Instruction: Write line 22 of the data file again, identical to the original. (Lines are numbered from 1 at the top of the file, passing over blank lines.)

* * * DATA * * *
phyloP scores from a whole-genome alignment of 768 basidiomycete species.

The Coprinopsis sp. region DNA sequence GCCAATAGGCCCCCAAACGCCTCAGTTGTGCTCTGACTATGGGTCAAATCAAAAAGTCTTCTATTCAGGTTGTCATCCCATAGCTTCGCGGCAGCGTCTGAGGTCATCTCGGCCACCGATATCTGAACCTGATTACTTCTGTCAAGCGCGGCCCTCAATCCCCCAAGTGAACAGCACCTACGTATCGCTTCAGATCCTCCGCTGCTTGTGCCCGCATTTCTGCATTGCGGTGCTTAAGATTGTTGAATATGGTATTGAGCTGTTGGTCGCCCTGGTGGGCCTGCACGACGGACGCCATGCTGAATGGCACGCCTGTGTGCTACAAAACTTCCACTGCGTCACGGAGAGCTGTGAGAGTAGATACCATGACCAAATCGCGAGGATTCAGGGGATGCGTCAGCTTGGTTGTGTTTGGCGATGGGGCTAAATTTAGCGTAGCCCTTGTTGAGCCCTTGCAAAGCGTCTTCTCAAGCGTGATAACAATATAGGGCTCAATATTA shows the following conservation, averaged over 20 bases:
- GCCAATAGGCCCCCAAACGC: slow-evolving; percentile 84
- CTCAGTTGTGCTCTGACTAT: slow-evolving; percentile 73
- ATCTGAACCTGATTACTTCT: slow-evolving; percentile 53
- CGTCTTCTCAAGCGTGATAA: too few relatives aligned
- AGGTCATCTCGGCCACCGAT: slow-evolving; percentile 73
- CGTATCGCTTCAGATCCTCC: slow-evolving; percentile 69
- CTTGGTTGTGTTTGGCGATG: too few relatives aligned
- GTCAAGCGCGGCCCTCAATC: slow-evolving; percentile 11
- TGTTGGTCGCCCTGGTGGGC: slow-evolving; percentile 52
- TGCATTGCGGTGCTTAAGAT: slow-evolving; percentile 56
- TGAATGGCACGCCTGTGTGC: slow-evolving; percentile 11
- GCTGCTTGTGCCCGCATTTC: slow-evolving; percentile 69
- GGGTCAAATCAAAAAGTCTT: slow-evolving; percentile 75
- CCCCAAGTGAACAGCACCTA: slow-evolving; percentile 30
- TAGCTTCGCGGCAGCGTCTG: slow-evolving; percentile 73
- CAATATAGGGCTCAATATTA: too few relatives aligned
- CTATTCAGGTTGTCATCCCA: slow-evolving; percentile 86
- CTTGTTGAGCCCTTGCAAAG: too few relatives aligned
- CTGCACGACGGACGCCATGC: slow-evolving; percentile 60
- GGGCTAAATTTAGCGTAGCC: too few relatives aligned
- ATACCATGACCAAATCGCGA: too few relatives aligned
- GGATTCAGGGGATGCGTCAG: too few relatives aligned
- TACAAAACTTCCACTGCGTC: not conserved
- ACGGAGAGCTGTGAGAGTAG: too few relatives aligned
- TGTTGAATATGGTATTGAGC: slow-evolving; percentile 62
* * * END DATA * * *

- GGGCTAAATTTAGCGTAGCC: too few relatives aligned